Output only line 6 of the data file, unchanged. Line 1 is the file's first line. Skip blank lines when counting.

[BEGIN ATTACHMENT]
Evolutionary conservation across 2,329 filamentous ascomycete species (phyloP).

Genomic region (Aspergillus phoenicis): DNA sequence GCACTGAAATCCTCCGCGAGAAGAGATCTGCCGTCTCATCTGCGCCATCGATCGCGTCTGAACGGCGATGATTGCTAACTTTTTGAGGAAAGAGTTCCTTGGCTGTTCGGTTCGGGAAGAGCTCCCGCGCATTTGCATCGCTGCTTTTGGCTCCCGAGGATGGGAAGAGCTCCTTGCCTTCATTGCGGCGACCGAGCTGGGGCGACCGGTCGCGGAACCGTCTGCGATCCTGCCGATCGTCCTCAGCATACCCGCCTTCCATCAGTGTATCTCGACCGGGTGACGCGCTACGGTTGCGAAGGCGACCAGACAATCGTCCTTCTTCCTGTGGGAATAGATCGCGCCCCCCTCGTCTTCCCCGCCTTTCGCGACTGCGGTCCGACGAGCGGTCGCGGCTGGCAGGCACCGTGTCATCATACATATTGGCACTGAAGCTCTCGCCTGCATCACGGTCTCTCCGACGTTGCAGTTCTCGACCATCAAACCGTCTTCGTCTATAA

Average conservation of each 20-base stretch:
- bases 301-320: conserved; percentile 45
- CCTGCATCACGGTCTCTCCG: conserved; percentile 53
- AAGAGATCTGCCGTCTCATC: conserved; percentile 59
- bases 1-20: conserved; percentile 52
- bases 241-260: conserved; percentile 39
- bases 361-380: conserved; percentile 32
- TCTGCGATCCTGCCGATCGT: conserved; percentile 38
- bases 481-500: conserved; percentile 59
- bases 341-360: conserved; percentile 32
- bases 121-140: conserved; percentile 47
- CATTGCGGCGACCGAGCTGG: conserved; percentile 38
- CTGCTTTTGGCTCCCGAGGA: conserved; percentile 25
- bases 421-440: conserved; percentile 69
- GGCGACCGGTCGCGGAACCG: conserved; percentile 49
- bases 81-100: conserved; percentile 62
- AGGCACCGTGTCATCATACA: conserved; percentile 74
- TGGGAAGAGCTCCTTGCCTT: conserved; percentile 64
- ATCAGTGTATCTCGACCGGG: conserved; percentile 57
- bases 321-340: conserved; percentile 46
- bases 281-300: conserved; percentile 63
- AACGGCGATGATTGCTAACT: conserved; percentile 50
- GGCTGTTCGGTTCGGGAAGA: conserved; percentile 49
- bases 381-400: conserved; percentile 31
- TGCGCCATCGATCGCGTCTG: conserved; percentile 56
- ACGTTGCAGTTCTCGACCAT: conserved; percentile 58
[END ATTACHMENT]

- AAGAGATCTGCCGTCTCATC: conserved; percentile 59